In addition to the lack of studies at low risk of bias, there also was a lack of standardization in the DAPT strategies employed. There was a wide range of observed antiplatelet strategies that included holding 1 or both agents for variable amounts of time preoperatively, bridging with intravenous antiplatelet medications, or using an entirely different medication or technique to prevent excess bleeding. Additionally, there was heterogeneity in the definitions of the bleeding-related outcomes measured, with few standardized definitions, such as BARC, that were utilized. Finally, there are significant differences in the pharmacokinetic and pharmacodynamic profiles of available P2Y12 inhibitors, and any analysis may oversimplify conclusions by grouping them together.

Acknowledging these limitations, our findings pertaining to the possible benefits of holding DAPT greater than 2 days prior to CABG in terms of reduced bleeding risk are consistent with the 2021 ACC/AHA/SCAI guidelines for coronary artery revascularization and the 2017 European guidelines for dual antiplatelet therapy that recommend continuing aspirin perioperatively but holding clopidogrel for 5 days, ticagrelor for 3 days, and prasugrel for 7 days prior to elective CABG [10, 11]. In our review, we considered DAPT discontinuation or withholding as stopping 1 or both antiplatelet agents, which most often entailed holding the P2Y12 agent. Similar information is provided for non-cardiac surgery in the 2022 Chest guidelines, and the same preoperative P2Y12 withholding periods are also endorsed in current prescribing information from the major P2Y12 drug companies [32].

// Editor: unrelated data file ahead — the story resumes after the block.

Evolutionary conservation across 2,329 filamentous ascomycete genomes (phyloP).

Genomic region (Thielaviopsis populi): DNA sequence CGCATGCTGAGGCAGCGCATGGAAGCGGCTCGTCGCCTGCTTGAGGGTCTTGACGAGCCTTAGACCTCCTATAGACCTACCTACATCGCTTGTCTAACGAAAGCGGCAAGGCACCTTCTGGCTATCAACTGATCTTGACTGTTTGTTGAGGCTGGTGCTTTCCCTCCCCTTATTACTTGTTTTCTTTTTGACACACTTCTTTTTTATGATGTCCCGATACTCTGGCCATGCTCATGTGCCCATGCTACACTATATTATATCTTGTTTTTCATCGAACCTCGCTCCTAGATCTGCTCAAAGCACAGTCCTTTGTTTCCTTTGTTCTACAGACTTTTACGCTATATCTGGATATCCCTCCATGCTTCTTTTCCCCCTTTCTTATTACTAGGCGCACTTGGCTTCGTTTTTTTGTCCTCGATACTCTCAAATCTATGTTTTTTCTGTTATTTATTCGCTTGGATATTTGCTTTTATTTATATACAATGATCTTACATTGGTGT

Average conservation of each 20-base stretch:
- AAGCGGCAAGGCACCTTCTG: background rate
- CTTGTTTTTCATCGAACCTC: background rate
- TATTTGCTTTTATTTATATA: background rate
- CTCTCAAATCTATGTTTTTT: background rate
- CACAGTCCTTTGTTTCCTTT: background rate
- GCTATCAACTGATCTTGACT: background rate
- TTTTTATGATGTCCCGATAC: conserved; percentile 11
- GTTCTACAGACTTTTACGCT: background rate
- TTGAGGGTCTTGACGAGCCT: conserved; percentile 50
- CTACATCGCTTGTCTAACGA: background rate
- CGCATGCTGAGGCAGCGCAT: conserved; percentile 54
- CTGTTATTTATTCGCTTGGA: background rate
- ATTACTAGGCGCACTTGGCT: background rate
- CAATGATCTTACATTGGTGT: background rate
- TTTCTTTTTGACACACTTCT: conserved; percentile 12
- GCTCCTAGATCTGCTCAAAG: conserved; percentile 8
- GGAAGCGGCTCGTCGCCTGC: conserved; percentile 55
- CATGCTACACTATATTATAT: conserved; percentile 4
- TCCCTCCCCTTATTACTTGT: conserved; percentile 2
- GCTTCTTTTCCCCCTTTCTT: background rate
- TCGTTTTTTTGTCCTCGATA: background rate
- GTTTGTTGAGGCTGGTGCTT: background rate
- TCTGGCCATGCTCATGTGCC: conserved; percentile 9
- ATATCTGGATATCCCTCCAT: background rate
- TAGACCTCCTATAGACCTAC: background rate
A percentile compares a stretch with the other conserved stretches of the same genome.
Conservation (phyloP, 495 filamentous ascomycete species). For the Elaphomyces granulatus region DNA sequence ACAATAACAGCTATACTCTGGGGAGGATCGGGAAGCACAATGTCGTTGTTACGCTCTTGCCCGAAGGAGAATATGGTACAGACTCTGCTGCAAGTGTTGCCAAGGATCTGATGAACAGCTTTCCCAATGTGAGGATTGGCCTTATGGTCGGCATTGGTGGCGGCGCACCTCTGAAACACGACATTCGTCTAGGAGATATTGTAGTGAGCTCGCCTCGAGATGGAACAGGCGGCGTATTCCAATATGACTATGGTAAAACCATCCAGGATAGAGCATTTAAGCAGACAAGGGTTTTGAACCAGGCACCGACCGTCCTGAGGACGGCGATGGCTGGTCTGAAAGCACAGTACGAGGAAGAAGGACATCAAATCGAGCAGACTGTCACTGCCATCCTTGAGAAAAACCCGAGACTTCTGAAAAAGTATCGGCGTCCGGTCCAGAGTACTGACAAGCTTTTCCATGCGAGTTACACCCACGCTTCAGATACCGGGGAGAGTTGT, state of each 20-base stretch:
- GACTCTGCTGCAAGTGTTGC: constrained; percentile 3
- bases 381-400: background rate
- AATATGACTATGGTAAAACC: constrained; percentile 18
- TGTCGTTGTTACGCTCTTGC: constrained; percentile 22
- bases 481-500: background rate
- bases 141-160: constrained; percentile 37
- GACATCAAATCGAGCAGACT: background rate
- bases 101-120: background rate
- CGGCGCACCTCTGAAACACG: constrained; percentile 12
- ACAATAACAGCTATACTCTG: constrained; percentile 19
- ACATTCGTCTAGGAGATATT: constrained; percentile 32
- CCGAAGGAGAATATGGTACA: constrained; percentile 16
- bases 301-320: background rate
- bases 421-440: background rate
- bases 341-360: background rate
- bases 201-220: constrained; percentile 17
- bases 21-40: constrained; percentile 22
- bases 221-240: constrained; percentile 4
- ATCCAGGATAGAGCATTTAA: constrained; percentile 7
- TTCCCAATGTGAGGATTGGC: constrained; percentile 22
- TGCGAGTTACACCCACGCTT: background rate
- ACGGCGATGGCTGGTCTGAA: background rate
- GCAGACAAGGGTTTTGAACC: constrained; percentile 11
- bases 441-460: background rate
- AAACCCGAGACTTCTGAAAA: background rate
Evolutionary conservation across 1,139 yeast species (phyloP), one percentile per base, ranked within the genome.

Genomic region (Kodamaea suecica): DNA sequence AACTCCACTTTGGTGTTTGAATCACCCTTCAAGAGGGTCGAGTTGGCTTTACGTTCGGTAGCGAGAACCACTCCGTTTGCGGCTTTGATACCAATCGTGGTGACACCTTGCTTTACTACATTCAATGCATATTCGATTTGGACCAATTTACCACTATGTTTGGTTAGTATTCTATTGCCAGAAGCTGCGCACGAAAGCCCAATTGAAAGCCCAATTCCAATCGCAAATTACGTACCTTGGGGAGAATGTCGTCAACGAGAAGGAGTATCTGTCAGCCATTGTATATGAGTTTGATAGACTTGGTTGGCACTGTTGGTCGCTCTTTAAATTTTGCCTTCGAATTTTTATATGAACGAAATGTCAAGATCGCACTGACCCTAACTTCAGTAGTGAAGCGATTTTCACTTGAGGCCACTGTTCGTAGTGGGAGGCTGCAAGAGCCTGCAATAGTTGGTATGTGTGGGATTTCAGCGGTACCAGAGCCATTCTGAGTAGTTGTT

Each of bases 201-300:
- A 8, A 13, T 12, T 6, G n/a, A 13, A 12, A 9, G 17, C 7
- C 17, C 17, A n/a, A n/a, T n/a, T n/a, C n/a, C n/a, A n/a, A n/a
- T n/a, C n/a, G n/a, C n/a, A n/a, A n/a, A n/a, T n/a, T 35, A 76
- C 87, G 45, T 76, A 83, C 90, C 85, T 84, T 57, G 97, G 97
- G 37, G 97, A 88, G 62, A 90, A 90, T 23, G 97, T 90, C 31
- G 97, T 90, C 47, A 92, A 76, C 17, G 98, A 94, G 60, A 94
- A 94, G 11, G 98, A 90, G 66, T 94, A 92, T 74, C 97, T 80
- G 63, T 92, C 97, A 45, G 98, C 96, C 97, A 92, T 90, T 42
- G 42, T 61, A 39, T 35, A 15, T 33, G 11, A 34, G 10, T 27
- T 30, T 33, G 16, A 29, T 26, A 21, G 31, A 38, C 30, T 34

The best way to provide high-quality evidence on this topic would be with 1 or more well-designed RCTs. The prevalence of DAPT use among patients suggests that a study would be feasible, even in a select group of urgent general surgery patients where determining the effect of holding DAPT of varying durations would add considerable knowledge to the field. Observational studies are appealing because they are cheaper and faster to conduct than RCTs, but it is clear from the studies we found that to be more informative, observational studies will need to be more rigorous. Future observational studies should (1) include data on potential confounders to facilitate risk adjustment; (2) use large sample sizes to power subgroup analyses and multi-institutional data to reduce the impact of site and surgical team effects; (3) periodically audit the accuracy of data to ensure confidence in the dataset’s variables and values; (4) report outcomes using standardized composite endpoints such as BARC defined bleeding events and MACE. To accomplish these goals, national surgical outcome registries may consider including more granular data on the type of antiplatelets used and timing of discontinuation, as well as components of these standardized endpoints, to allow for more robust observational studies. Policymakers may also consider.


The evidence base on the benefits and risks of different perioperative DAPT strategies for patients with stents is extremely limited. The strongest signal, which was still based on low certainty evidence, is that suspension of DAPT for greater than 2 days prior to CABG surgery is associated with less bleeding, transfusions, and re-explorations. Different DAPT strategies’ association with other outcomes of interest, such as MACE, remains uncertain.

Availability of data and materials

The datasets used and/or analyzed during the current study are included in this published article and available from the corresponding author on reasonable request.



Antiplatelet therapy


Acetylsalicylic acid